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Environ Res. 2001 Jul;86(3):244-53.

Human alveolar macrophage phagocytic function is impaired by aggregates of ultrafine carbon particles.

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  • 1Division of Inhalation Toxicology, Karolinska Institutet, Stockholm, Sweden.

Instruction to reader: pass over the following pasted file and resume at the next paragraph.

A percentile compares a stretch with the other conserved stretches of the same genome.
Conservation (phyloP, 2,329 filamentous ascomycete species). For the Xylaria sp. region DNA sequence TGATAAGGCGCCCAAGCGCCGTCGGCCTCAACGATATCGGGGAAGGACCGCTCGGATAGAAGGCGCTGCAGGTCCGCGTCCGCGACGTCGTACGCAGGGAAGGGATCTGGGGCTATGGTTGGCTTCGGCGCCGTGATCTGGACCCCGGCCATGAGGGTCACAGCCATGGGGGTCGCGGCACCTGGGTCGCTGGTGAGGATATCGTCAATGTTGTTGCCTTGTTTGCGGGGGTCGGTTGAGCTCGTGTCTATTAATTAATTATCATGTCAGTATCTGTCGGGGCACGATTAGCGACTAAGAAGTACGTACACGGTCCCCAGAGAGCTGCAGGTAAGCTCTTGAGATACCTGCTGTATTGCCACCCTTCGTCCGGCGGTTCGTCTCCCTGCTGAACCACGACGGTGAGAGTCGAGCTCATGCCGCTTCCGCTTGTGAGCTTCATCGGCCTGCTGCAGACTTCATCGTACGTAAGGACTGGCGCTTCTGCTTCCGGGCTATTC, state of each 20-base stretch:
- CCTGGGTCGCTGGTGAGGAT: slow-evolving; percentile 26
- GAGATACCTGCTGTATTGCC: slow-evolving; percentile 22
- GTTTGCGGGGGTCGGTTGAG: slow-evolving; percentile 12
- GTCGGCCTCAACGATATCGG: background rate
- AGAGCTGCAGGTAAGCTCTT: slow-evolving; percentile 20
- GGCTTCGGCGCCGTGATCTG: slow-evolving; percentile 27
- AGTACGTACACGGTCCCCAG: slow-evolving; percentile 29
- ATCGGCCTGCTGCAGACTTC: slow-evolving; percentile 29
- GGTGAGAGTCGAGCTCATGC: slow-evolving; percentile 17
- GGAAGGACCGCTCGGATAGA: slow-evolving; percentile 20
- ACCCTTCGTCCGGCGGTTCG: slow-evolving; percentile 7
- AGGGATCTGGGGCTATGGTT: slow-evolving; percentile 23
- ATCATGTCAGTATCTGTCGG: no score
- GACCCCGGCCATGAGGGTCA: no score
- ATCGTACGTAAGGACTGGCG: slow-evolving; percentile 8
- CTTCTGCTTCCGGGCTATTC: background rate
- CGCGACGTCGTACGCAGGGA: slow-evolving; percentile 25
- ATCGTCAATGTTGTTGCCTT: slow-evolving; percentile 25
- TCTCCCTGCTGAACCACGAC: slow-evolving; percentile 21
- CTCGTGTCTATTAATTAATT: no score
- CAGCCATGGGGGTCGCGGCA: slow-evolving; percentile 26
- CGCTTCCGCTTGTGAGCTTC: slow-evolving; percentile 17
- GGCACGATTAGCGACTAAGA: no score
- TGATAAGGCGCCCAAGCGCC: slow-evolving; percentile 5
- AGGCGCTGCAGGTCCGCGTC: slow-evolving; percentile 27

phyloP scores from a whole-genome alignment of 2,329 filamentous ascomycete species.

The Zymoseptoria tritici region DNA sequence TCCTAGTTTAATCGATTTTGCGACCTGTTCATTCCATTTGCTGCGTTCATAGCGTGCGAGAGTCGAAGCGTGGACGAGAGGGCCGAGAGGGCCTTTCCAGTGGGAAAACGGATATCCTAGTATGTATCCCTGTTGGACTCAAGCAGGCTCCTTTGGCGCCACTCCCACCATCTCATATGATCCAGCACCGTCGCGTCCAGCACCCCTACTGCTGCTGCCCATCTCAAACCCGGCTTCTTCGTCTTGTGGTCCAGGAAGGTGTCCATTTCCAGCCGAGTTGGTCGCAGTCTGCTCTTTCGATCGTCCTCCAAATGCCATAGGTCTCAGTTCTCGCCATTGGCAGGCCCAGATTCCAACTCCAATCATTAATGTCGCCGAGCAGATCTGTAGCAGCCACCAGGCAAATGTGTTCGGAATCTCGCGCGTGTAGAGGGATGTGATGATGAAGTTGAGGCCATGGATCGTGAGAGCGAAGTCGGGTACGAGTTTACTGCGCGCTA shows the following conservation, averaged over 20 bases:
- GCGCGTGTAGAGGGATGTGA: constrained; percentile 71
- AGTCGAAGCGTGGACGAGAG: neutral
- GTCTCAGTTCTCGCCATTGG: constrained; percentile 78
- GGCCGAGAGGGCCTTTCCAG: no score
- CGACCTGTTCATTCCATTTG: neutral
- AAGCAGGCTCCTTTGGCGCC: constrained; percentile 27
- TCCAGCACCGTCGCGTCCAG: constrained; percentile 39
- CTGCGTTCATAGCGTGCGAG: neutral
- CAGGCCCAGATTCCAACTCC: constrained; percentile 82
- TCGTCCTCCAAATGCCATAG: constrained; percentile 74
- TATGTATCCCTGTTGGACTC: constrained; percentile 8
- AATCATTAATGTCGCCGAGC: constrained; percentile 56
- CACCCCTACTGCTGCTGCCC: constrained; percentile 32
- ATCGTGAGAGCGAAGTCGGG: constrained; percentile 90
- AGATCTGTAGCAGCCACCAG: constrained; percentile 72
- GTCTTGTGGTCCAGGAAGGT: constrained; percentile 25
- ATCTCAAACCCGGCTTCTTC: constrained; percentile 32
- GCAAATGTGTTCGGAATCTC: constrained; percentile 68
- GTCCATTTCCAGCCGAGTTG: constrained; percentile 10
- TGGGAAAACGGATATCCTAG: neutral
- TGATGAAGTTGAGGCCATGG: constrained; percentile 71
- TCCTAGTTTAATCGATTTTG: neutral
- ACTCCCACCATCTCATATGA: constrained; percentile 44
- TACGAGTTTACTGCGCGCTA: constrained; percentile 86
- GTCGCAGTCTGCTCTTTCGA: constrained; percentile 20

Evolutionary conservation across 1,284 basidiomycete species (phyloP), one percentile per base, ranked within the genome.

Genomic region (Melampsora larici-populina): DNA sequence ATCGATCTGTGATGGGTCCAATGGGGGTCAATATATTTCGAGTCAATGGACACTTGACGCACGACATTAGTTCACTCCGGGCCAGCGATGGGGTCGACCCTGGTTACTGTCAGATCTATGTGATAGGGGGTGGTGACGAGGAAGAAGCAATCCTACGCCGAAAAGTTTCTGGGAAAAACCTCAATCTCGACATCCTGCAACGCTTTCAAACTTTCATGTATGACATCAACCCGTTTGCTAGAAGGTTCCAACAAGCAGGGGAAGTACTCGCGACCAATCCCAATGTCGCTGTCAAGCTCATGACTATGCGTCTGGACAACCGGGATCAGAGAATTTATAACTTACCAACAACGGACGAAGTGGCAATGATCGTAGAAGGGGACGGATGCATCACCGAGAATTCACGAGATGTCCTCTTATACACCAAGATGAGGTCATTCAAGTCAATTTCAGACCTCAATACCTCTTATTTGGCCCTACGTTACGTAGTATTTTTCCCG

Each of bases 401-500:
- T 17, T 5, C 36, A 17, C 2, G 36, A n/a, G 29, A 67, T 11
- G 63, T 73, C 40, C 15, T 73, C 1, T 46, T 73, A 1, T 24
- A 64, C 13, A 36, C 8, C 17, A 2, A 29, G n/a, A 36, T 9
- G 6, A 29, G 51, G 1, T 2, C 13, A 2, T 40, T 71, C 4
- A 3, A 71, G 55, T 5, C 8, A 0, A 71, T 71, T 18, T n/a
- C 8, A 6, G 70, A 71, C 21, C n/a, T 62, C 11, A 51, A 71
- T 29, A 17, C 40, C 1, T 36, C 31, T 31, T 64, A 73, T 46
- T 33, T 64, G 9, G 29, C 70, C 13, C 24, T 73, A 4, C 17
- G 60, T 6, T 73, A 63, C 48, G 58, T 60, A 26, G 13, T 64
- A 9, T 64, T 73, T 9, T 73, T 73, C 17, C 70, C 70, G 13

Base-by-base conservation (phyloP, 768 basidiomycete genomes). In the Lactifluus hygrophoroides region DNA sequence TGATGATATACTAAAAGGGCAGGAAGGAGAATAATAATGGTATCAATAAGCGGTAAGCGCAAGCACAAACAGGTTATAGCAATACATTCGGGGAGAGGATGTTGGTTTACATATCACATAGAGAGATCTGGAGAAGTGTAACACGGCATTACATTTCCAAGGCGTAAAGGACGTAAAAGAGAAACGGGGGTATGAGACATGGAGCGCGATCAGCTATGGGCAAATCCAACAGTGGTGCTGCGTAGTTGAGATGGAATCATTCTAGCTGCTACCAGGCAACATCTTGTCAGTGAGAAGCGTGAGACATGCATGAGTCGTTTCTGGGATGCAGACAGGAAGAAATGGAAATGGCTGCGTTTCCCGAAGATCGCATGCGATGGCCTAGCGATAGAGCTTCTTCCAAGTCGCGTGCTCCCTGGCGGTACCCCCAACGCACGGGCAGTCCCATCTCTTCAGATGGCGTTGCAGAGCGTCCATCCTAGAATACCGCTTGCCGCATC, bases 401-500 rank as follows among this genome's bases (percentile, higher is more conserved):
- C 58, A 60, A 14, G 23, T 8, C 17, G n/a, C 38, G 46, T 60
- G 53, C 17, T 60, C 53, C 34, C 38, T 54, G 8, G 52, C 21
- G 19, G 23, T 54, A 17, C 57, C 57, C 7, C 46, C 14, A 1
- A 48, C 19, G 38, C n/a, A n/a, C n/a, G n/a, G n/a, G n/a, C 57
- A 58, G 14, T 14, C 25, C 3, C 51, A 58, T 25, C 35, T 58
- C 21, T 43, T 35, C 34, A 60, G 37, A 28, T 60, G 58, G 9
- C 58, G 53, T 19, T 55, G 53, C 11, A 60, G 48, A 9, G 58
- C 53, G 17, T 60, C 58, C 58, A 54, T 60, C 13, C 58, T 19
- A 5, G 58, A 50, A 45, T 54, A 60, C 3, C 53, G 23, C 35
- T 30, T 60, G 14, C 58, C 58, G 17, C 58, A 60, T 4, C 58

Alveolar macrophages (AM) were collected by bronchoalveolar lavage from healthy volunteers. The AM were loaded with small masses (0.03-3 microg/10(6) AM) of ultrafine carbon particle aggregates. The phagocytic activity of the cells was studied 20 h after the loading. Fluorescein-labeled silica particles (3 microm) were used as test particles and the attachment and ingestion processes were studied separately. In some experiments, AM were incubated with interferon-gamma (IFN-gamma) for 20 h before and during the test of phagocytic activity and during measurement of oxidative metabolism. The ingested carbon particles induced a dose-related impairment of both the attachment and the ingestion processes with a marked impairment down to a carbon particle dose around 0.2 microg/10(6) AM. Such levels should reasonably occur after inhalation of existing concentrations of urban air particles, which to a considerable extent consist of aggregates of ultrafine particles with a carbon skeleton. Incubation with IFN-gamma (12.5 U/ml) also induced significant impairments in both the attachment and the ingestion processes. Loading with carbon further aggravated the effect of IFN-gamma. In contrast to earlier studies in rat AM, IFN-gamma did not impair the oxidative metabolism at rest in these human AM; instead the oxidative metabolism was increased. This difference was due to a difference between rat and human AM and not between rat and human IFN-gamma. Our results suggest that ingested environmental particles in AM, e.g., after an episode of high particle concentration, may impair phagocytic capacity of the cells, especially after infections that induce an increased production of IFN-gamma. Consequently, there might be a risk for additional infections. Moreover, inhaled particles not phagocytized by AM might damage the lung tissue.

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